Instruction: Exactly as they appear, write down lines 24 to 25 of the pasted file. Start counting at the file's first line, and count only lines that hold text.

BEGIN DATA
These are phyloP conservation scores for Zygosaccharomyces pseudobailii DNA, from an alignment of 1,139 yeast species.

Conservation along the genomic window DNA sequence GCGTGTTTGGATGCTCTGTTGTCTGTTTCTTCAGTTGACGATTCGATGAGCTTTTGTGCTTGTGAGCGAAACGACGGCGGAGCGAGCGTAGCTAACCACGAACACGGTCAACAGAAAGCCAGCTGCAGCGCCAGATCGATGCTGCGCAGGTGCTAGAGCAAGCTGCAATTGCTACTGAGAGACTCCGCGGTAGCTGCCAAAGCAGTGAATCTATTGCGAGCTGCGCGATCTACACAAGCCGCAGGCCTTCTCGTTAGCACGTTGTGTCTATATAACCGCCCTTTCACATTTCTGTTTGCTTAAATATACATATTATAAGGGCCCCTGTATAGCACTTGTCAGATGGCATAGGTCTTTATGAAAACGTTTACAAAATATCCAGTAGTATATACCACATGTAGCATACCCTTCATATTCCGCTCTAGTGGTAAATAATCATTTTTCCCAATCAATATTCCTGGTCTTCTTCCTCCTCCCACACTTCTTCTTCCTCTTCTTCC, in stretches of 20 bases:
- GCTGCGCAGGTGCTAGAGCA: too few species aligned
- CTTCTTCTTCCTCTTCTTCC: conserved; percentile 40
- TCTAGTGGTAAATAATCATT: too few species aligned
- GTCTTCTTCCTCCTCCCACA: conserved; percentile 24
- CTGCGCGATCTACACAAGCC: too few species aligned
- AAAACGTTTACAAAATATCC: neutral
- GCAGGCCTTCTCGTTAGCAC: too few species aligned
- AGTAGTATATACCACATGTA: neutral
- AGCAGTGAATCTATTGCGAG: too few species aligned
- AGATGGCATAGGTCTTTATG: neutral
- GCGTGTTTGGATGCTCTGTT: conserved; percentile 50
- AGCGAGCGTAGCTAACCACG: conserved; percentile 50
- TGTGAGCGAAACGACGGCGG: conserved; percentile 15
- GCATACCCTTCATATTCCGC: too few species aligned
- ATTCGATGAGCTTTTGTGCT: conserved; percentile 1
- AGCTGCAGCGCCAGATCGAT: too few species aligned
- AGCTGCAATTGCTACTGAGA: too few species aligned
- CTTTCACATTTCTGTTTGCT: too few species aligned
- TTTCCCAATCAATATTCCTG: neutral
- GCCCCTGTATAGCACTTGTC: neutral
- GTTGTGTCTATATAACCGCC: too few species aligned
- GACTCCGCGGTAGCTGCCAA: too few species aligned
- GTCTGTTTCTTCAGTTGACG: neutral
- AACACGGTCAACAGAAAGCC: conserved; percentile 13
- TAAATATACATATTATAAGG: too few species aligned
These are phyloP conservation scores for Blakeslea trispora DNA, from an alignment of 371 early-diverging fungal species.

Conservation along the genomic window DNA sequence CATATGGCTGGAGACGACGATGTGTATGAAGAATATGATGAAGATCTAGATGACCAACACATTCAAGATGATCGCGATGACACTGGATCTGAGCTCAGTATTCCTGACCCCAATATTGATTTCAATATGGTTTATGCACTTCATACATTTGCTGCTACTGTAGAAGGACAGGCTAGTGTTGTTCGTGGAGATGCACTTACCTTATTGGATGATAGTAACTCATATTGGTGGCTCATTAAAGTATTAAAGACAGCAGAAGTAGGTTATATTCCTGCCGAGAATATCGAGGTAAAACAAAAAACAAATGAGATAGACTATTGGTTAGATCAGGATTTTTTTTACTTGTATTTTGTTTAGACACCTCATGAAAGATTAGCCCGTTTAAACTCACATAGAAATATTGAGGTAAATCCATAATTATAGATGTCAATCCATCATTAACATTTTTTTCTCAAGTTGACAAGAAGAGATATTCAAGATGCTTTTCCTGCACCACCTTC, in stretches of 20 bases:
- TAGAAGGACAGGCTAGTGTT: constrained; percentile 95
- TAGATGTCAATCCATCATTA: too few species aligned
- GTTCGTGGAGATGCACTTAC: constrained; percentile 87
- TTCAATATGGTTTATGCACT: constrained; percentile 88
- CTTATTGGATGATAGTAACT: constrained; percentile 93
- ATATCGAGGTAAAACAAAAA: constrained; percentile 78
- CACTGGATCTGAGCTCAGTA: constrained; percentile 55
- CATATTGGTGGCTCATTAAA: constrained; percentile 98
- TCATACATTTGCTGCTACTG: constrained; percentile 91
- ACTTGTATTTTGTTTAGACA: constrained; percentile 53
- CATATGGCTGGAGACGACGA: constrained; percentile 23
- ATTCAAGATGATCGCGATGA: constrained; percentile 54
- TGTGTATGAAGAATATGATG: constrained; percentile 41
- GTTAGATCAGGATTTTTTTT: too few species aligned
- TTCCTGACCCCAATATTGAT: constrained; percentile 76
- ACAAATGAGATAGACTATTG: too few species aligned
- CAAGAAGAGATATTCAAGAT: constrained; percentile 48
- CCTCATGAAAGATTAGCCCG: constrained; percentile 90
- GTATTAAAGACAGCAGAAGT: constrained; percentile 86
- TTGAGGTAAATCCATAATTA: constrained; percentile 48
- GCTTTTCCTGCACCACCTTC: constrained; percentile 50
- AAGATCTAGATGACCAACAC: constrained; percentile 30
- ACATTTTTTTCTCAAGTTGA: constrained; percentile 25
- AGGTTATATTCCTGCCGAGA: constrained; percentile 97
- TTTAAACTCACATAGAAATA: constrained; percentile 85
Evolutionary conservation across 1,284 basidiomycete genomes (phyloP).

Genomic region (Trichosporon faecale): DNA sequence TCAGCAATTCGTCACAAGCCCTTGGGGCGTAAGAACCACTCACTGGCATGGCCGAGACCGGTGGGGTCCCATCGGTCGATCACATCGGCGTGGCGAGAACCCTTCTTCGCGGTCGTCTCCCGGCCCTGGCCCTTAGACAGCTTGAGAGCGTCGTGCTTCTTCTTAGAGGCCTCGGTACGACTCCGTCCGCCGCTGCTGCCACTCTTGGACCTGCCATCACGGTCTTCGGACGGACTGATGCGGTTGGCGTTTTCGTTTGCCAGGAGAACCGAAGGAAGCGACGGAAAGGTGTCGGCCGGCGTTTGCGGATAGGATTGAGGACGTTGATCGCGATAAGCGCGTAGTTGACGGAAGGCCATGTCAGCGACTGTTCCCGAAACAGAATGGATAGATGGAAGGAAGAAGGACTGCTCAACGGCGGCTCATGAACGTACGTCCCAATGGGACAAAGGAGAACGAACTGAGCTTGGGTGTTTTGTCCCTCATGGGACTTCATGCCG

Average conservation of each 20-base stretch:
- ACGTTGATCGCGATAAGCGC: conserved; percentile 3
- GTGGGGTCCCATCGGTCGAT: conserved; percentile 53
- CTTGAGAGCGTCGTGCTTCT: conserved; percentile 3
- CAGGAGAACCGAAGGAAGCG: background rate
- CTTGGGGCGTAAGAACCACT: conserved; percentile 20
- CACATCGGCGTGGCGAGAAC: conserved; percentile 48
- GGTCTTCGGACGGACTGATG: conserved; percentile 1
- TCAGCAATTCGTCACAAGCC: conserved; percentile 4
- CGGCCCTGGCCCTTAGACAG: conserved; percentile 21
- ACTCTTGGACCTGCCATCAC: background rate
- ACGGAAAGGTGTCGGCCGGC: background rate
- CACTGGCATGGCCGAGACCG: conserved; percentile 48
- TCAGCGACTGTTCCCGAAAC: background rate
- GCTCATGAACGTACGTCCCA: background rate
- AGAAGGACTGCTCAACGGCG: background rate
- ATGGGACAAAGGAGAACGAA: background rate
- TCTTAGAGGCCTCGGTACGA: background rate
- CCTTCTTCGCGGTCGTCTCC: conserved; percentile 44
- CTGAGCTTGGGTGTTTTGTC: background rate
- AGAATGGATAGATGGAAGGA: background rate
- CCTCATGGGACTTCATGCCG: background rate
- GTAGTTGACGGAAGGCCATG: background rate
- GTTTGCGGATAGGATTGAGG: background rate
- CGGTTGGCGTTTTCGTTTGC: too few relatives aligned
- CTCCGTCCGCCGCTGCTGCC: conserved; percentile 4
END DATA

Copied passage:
- GACTCCGCGGTAGCTGCCAA: too few species aligned
- GTCTGTTTCTTCAGTTGACG: neutral